• Would getting it in the tip of the finger be better or the pad? And would it be fine to implant it under your fingernail? That way it can be bigger and not interfere with rock climbing or something similar.
  • @MagneticJacob I'm going on a leg here but i think the magnet seems to be right in front of a few major nerves heading towards the tip of the finger. I may be wrong but you should check for yourself on the biodigital human.
  • edited January 2015
    @rodya2501 while nickel plating would be bad inside body because it's highly allergenic, as far as I know gold is pretty much neutral (with some natural antiseptic/disinfecting properties). And while I'm not very familiar with electroplating technology, I think it can be used to deposit a layer of gold on surface of an implant. That _could_ be effective as an implant outer layer to make it more biocompatible.

    @MagneticJacob There's a reason why forcing splinters under someone's nails was a popular torture in medieval times and even now is used quite successfully. You don't want anything under your nails - it'll hurt like hell. Even if it'd heal there, every time you apply pressure at your nail it could hurt. Besides that doing anything with nailbed has chances of permamently damaging its matrix and disfiguring your nail for life.
  • Gold would be fine except it is soft. Doesn't work really well as a coating because repeated forces will eventually break it down in short order.
  • ok so i got some n52's silver plated. how do i biosafe them to be ready for implanting? they're 3x3 mm
  • Wouldn't gold plating despite its softness be still ok for implants like magnets, where there are no moving parts and except for someone banging the hand against something hard (which can damage almost any but titanium coating) would have no big forces working against the coating? Plus gold is pliable - it doesn't break very easily, instead it can stretch a bit under force, possibly making it even better as possible coating. As far as I know gold is one of materials that is sometimes used in medical grade implants too...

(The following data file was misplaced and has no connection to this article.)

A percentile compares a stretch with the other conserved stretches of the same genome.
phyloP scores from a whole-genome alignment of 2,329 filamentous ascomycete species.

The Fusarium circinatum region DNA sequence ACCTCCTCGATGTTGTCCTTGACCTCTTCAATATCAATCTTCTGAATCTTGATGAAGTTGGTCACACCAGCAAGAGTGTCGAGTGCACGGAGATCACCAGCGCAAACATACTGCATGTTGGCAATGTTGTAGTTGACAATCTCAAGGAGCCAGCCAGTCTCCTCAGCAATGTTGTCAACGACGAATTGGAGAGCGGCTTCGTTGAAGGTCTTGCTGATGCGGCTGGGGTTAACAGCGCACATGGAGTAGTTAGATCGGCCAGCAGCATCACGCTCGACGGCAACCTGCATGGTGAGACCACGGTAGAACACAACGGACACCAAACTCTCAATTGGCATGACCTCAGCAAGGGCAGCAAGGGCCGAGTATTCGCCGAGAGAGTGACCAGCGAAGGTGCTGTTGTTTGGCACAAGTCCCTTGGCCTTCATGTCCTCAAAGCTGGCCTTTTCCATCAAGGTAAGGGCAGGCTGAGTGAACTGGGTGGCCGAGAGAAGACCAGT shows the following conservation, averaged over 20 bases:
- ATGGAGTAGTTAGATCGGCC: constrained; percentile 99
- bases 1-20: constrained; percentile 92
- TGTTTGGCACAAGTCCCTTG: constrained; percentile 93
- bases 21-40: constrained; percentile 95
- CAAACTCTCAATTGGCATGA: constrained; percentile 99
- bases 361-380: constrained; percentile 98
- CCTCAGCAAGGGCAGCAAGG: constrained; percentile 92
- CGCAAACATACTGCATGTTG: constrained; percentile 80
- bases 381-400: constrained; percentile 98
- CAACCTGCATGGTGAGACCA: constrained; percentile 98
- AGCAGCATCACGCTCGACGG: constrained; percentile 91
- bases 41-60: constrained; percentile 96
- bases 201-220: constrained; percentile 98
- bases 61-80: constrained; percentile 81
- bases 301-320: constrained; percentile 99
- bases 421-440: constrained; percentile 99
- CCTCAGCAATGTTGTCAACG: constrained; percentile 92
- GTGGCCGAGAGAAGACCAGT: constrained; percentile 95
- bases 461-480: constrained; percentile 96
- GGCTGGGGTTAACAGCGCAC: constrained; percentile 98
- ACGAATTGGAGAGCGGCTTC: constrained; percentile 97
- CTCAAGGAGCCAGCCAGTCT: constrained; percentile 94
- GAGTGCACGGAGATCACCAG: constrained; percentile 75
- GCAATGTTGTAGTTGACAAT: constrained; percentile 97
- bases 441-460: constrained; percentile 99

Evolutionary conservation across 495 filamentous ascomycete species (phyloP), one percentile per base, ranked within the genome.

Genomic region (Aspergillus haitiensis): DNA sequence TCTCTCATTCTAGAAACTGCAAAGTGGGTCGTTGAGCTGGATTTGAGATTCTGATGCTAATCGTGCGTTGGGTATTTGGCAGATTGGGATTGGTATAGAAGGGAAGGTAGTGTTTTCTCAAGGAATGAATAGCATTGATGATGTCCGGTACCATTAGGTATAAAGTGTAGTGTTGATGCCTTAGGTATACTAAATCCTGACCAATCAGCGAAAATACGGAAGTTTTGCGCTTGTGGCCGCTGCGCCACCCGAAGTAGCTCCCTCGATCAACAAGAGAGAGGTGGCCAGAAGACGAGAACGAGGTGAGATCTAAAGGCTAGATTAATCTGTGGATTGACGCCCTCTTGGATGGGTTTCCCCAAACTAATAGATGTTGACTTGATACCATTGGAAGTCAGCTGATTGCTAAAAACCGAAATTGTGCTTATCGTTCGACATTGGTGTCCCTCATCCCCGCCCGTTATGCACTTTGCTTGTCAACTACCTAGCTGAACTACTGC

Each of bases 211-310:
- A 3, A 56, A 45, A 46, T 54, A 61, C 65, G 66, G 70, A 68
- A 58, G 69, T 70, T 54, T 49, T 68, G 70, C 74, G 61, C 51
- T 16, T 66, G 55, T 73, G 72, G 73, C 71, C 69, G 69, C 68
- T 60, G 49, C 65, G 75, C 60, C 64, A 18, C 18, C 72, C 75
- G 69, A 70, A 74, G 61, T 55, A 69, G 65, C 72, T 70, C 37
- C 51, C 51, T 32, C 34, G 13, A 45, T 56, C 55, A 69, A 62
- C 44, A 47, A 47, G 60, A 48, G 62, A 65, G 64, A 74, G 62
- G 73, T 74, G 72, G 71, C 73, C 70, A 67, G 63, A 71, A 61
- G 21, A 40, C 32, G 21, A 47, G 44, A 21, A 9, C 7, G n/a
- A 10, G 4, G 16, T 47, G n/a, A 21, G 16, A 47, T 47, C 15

• i was thinking. what about plastic coating? 
    seems that it would be very hard to break down and pierce?

  • This is a converstaion that has been talked to exhaustion, I promise. "Plastic" is not something you want to put in your body. As far as bioproofing, it sucks. Gold will break down in as much as shear forces will smear it till it stops working.

    Please read through the previous threads on coatings. Also, I believe Cassox has a good recent post about the variety of magnet coating types and why certain things are being used.

    And there is a titanium nitride coating available, so yes, that is a good coating.
  • This thread has now long outlived it's usefulness as a coherent topic. If you've come here to post something, please instead look through all of the Magnets category to see if someone else has already asked the same thing (most likely: yes).
This discussion has been closed.